Unions, Education Advocates Renew Push for Collective Bargaining Rights at Community Colleges

Del. Keith E. Haynes (D-Baltimore City). Photo by Danielle E. Gaines.

Nicole Clem has been an adjunct professor at Prince George’s Community College since 2016, teaching English language learners. Although more than half of the college’s faculty is made up of adjunct professors, they do not have employee benefits or collective bargaining rights.

“As an adjunct, you’re in such a tenuous position; you only get hired for one semester at a time,” Clem said in an interview with Maryland Matters.

The instructors are often left out of policy conversations about working conditions and student learning, Clem continued. For example, Clem said she is only notified that her class will be offered less than a week before the beginning of the semester. This creates a lot of anxiety around lesson planning.

“It’s hard to sit down and spend hours planning and preparing for that class, thinking in the back of your head, ‘I just might be a fool when they tell me that it’s cancelled,’” Clem said. “And I will have spent all these hours away from my family, preparing for a class that never runs.”

The alternative, however, is waiting until getting notice that her class is indeed running — but this curtails time for lesson planning, which is “not a comfortable way to start a semester” either, Clem said.

Although nonfaculty employees, such as maintenance workers, nurses and college police, are represented by the American Federation of State, County and Municipal Employees (AFSCME) at Prince George’s Community College, faculty and adjunct faculty are not, according to Courtney Davis, assistant director of public relations for PGCC.

Similarly, Baltimore City Community College and the Community College of Baltimore County have bargaining rights for at least some employees, while Montgomery College has bargaining rights many employees, including faculty.

“The fact that we don’t even have this right that K through 12 teachers have; Montgomery College has a union. Why exclude the other community colleges in Maryland?” Clem said “It doesn’t make any sense — that’s a lack of justice, right there.”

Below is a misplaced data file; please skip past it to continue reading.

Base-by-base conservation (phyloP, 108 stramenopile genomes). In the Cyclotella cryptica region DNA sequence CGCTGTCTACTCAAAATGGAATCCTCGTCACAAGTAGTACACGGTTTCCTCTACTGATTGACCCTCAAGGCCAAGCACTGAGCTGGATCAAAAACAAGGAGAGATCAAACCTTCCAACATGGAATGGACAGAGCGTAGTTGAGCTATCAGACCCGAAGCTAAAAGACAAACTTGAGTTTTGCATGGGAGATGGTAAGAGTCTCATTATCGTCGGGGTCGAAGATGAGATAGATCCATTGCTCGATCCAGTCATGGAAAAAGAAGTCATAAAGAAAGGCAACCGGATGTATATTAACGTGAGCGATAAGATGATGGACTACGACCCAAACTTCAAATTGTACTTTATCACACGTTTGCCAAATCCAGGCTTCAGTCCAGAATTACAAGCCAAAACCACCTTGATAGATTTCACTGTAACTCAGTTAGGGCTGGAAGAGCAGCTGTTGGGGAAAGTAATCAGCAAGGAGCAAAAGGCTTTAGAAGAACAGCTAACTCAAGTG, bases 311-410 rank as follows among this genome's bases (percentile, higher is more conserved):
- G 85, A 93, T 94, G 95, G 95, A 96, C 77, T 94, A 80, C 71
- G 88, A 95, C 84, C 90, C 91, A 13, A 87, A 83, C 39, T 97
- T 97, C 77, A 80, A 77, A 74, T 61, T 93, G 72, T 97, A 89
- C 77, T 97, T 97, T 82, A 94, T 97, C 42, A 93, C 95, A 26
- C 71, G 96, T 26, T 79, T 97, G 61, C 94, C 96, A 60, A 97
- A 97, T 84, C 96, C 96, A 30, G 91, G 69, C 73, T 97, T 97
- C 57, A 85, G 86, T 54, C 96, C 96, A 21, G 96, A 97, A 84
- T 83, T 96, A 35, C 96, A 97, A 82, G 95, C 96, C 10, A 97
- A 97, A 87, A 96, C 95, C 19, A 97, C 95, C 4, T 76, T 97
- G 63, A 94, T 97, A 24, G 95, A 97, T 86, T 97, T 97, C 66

The Maryland Community College Employees Freedom to Collectively Bargain Act of 2021, sponsored by Del. Keith E. Haynes (D-Baltimore City), would expand bargaining rights to employees at all of Maryland’s 16 community colleges.

Similar bills have been introduced every year since 2014 and have rarely gotten past a first hearing. But union leaders contend that this year is different, as a more robust statewide coalition of at least 12 labor unions and education advocacy groups are endorsing this year’s bill.

Under Haynes’ measure, workers could bargain wages, work hours, other terms and conditions of employment and the procedures for membership dues. Strikes would be prohibited.

Each community college could establish up to six bargaining units: one for full-time faculty, one for part-time faculty, one for remaining eligible exempt employees, two for eligible nonexempt employees and one for sworn police officers.

The bill would provide a framework for community college employees to unionize and hold elections on their own if they wanted to — but it does not mandate unionization. It simply grants all community college employees the legal right to bargain collectively.

In a campaign video made by union leaders that will be released Wednesday evening, state lawmakers express support for the bill.

“We know that it’s so important that we bring [adjunct professors] to the table, that we unmute our faculty and listen to their voice and concerns,” Del. Julian Ivey (D-Prince George’s) said.

House Majority Leader Del. Eric G. Luedtke (D-Montgomery), Del. Gabriel Acevero (D-Montgomery) and Del. Lesley J. Lopez (D-Montgomery) are also featured in the video, endorsing the bill.

“As we recover from COVID and try to make sense of the new world that we’re all trying to rebuild, I know that community colleges are going to have a front row seat to that, they’re going to have a huge role in building that future that we all deserve,” Lopez said.

“In order to do that, you need to have workplace rights, you need to make sure that people have a say in what’s going on in their workplace,” she continued.

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